Counting On Medicaid To Avoid Life In A Nursing Home? That’s Now Up To Congress.

Ten years ago, a driver ran a stop sign as Jim McIlroy rode into the intersection on his motorcycle. Serious injuries left McIlroy paralyzed from the chest down. But, after spending some time in a nursing home, he returned to his home near Bethel, Maine.

McIlroy does most of his own cooking since Maine’s Medicaid program paid for a stovetop that he can roll his wheelchair underneath to reach the food-prep area. His new kitchen sink has the same feature. Wheelchair-friendly wood flooring has replaced McIlroy’s wall-to-wall carpeting.

The alterations plus a personal care aide — all paid for by Medicaid — enable McIlroy to stay in his house that he and his wife, who has since died, “worked really hard to own,” he said. The arrangement also saves Medicaid roughly two-thirds of what it would cost if he lived in a nursing home.

McIlroy depends on the federal-state program’s growing support of home-based care services — along with 2 million elderly or disabled Americans who rely on them to live at home for as long as possible.

However, that crucial help could face severe cuts if congressional Republicans eventually succeed in their push to sharply reduce federal Medicaid funds to states.

States can choose whether to offer Medicaid services at home, but nursing home coverage, which is more expensive, is a required benefit. Optional benefits like home services would likely be first to go if states face budget troubles, the Center on Budget and Policy Priorities (CBPP) warned in an analysis in May.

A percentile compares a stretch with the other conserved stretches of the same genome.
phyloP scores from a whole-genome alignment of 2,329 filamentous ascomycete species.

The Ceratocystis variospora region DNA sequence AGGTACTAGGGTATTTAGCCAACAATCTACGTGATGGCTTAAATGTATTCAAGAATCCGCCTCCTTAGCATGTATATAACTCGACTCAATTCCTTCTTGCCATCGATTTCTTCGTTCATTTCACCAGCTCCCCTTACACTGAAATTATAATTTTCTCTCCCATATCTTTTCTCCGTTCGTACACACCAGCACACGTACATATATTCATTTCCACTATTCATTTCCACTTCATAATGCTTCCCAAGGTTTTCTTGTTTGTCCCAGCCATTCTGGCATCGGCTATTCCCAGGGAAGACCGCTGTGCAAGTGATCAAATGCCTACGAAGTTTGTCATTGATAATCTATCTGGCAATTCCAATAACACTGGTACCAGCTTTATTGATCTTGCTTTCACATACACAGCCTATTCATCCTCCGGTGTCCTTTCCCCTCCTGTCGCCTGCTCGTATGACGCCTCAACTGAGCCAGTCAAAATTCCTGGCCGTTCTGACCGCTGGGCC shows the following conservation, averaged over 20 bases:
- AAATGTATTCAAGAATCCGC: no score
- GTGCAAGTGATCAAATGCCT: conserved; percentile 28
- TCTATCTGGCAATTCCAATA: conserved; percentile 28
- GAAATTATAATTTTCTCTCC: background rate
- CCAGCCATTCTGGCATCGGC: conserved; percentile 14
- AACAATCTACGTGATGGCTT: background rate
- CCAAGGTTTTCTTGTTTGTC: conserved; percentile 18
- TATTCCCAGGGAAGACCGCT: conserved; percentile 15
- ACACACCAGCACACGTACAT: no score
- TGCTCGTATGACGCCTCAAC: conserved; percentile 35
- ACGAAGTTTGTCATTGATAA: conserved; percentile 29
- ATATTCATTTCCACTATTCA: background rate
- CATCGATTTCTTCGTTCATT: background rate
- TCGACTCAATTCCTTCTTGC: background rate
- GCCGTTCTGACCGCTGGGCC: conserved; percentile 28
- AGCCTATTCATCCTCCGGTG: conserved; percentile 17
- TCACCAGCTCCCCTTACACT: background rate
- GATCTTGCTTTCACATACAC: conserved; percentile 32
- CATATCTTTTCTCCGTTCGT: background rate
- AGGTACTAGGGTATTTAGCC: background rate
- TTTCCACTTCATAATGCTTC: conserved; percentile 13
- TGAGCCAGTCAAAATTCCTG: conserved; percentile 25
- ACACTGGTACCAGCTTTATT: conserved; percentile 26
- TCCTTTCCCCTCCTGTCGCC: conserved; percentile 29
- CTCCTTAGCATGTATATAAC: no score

Esther Ellis holds an emergency call button she wears as a pendant around her neck provided by Partners in Care, a Medicaid-funded home-care service that helps her live at home and avoid nursing home care. “If it wasn’t for them, I don’t know what I would do,” she says. (Heidi de Marco/KHN)

Children with special health needs, older adults and people with disabilities greatly value home- and community-based assistance, said Sen. Susan Collins (R-Maine), who chairs the Senate Select Committee on Aging.

“That’s why I am deeply concerned with proposals that would significantly cut Medicaid, forcing governors and state legislators to confront difficult budget choices, including how to maintain these critical, but optional, services,” said Collins, one of three Republicans whose votes early Friday helped defeat the Senate’s “skinny repeal” measure that would have scuttled the Affordable Care Act.